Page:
Te Puke’s claim to be the kiwifruit capital of the world may be endangered later this century unless the industry can come up with some climate change-resistant Green varieties, according to new research.

The research, carried out by NIWA climate scientist Dr Andrew Tait and Alistair Mowat of Tauranga-based consultants Thought Strategy, focused on the impact of climate change on the high-earning fruit. It paints a less than positive picture for the long-term future of the Green variety.

Dr Tait said that while the NIWA research was conducted specifically in the Te Puke district, climate change was expected to have a generalised effect across the entire Western Bay of Plenty.

He added that the work he and Mowat conducted was equally applicable to other fruit crops likely to be affected by the changes, including pipfruit.

Dr Andrew Tait

Green kiwifruit’s long term prospects may be limited, says Dr Andrew Tait. Photo: NIWA

Using an empirical NIWA climate model and crop data, the latest research has found the diminishing number of the winter chilling nights the Green variety requires will jeopardise its cropping ability, making it marginal by 2050 and “most likely” not viable by 2100.

The traditional temperature drop from May to July results in more flowers on Green vines, and an earlier flowering period. This has been accentuated in recent years by the use of hydrogen cyanamide-based sprays, which promotes bud burst.

However, the spray is not without its controversy, and Dr Tait said it may not always be an option with which to counter the loss of winter chilling effects.

The research has built on work conducted two decades ago, but now incorporated NIWA temperature data with high resolution mapping. From this they had determined inland areas of Bay of Plenty would provide viable planting areas, and even some districts within the Otago and Canterbury regions.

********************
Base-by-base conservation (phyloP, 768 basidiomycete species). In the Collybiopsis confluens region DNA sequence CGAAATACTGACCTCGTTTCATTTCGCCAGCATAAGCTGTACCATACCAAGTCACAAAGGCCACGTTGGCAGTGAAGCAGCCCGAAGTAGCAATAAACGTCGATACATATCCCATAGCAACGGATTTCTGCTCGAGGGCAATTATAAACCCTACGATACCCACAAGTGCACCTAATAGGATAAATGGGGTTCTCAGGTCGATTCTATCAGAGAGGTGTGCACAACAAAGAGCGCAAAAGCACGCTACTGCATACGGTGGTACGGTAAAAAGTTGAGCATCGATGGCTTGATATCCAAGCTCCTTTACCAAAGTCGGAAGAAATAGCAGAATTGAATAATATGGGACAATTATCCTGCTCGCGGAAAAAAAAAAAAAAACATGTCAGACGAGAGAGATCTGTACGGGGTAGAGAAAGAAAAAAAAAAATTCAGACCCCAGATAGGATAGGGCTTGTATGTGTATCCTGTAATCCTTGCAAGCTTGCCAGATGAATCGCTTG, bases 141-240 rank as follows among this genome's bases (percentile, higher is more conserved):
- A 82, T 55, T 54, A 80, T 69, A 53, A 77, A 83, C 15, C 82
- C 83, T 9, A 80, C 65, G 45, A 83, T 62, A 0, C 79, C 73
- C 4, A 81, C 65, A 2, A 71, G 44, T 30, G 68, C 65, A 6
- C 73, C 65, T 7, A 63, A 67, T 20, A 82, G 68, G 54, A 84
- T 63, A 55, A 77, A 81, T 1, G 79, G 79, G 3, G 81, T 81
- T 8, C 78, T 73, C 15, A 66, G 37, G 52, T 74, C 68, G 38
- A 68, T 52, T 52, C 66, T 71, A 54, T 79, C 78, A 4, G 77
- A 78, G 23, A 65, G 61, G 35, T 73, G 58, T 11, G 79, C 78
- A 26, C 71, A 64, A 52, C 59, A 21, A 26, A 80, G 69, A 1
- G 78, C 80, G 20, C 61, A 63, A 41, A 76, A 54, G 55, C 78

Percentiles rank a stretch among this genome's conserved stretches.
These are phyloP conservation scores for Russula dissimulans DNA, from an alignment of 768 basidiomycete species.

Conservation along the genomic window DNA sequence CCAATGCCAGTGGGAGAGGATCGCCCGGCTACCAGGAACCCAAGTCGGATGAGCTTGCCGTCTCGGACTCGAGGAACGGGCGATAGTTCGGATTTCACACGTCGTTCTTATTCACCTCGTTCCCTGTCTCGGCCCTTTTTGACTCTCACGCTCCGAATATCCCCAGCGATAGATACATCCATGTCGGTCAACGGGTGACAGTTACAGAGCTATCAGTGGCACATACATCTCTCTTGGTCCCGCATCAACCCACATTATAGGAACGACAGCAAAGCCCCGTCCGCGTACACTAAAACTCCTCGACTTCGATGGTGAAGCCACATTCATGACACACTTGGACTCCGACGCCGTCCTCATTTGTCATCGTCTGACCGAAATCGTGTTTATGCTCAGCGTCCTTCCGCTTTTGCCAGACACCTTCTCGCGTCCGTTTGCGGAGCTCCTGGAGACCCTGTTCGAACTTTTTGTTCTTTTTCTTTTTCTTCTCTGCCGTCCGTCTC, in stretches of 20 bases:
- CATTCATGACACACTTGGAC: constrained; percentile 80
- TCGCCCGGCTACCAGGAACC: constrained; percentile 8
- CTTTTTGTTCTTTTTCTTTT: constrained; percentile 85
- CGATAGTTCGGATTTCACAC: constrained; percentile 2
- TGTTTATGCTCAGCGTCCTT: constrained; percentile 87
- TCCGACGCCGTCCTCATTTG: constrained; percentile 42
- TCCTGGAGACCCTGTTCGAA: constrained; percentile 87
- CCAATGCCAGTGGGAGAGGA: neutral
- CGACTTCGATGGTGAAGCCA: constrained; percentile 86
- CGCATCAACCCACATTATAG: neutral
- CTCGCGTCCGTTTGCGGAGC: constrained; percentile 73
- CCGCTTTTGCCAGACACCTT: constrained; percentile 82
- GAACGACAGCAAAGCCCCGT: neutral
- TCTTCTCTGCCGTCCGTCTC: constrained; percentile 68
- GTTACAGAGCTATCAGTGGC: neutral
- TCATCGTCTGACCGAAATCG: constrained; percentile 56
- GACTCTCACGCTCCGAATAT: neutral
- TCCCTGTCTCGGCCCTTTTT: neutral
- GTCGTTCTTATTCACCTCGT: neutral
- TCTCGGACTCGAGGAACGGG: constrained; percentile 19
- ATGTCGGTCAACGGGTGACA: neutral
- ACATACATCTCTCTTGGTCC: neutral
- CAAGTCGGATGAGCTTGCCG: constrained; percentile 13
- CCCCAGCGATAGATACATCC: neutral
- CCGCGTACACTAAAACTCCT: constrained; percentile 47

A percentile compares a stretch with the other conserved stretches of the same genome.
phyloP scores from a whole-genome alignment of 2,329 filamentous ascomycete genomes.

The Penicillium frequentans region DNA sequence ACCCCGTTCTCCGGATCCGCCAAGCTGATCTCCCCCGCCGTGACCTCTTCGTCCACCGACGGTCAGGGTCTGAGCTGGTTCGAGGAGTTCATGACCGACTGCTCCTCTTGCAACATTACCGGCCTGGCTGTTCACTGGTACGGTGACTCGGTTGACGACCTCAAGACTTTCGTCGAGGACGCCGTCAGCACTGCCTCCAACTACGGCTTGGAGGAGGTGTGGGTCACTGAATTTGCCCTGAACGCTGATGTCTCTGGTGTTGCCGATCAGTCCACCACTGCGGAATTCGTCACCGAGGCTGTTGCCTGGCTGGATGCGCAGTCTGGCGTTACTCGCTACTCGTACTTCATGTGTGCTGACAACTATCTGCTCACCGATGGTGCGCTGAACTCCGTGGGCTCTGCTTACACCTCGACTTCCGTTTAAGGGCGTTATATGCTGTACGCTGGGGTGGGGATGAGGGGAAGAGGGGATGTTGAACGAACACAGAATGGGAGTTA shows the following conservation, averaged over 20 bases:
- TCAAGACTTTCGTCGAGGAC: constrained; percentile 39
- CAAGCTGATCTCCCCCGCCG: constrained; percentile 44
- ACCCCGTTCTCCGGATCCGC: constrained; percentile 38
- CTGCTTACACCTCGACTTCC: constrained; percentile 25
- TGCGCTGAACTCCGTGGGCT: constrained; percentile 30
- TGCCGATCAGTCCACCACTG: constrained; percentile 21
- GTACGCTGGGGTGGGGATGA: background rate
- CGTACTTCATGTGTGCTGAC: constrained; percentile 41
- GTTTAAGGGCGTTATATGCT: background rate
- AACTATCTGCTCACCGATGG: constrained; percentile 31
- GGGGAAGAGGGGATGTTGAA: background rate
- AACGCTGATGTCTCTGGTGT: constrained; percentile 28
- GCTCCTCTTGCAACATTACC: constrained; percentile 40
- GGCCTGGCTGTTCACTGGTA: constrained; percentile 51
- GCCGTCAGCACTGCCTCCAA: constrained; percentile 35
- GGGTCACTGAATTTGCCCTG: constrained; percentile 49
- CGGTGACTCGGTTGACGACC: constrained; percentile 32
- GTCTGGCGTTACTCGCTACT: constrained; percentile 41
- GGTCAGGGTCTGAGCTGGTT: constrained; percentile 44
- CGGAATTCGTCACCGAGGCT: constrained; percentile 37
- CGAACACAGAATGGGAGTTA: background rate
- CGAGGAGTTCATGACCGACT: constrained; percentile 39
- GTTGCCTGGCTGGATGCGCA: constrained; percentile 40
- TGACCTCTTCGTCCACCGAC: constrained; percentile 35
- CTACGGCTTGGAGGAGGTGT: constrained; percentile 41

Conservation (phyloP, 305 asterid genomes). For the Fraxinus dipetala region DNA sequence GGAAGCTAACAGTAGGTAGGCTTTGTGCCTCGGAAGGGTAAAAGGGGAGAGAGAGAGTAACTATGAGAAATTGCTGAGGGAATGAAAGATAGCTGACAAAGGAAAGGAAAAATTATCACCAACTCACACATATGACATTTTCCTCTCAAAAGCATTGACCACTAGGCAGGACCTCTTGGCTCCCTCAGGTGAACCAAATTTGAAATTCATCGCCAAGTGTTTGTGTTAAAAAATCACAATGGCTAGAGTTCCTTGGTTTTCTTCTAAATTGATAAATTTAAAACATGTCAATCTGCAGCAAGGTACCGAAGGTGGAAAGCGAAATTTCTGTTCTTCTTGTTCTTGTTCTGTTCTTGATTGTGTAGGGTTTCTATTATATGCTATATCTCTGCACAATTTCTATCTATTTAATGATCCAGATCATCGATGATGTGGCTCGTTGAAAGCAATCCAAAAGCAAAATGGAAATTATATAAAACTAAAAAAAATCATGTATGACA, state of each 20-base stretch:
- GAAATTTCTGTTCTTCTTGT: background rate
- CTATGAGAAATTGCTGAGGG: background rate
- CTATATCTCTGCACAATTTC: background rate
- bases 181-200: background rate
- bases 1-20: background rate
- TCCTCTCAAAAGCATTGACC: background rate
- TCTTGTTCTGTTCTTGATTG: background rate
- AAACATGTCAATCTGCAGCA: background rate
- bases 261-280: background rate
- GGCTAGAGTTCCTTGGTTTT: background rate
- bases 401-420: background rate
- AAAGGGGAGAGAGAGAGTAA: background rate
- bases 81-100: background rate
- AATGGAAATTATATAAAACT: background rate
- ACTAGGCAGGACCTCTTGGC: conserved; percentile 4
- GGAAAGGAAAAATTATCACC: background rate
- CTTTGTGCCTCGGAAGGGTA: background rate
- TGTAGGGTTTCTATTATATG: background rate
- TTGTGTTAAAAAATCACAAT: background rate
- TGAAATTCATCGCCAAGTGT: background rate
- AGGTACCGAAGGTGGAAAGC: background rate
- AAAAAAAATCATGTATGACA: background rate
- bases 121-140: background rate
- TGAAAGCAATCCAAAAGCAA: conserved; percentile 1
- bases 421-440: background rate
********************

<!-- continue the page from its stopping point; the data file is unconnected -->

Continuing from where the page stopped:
“But we do not think Bay of Plenty is done. It is a well-established industry there and that has to be deeply considered.”

Green kiwifruit accounted for 63 percent of the 137 million trays marketed by Zespri in the 2016-17 season, the balance coming mostly from the new Gold variety, which is being planted in increasing numbers.

Dr Tait said the most surprising outcome from their research was that regardless of what reductions were achieved in carbon emissions, the decline in vine productivity remained highly likely.

“All pathways resulted in a very similar type of scenario as their outcome.”

Given the kiwifruit industry’s vertically integrated nature, Dr Tait said there was a good case for industry bodies to take the lead with planting location, varieties and management techniques to help counter the creep of climate change.

“As an individual grower you are heavily invested and it is difficult to change your crop or your region. But as an industry such signals are important to lead those changes.”

Dr Tait said he took heart from how the industry had responded to the 2010 Psa outbreak crisis, which had resulted in a complete change in plant variety from the vulnerable Hort16a hybrid to SunGold, within two years.

Carol Ward, Zespri general manager for innovation, said the study highlighted how important it was for Zespri and the New Zealand kiwifruit industry to think longer term on the potential impact of climate change.

“We are a resilient industry, thanks to several factors. One is diversity – many orchardists grow more than one variety of kiwifruit. Another factor is that we are continuously working to develop and evaluate new cultivars of kiwifruit through the world’s largest kiwifruit breeding programme with Plant and Food Research.”

She said this gave the sector the potential to develop new cultivars with different attributes, including resilience to environmental risks and productivity under different growing conditions.

“It is a very long-term programme and one that is vital for being prepared for future change.” She said the industry was also innovating through different growing systems and solutions, including growing under shelter netting to protect against different climate risks in terms of short term seasonal factors, and longer term trends.

New Zealand Kiwifruit Growers Incorporated vice chairman Mark Mayston said the organisation would continue to advocate for growers through its ongoing work with industry stakeholders, including Zespri and Plant and Food Research.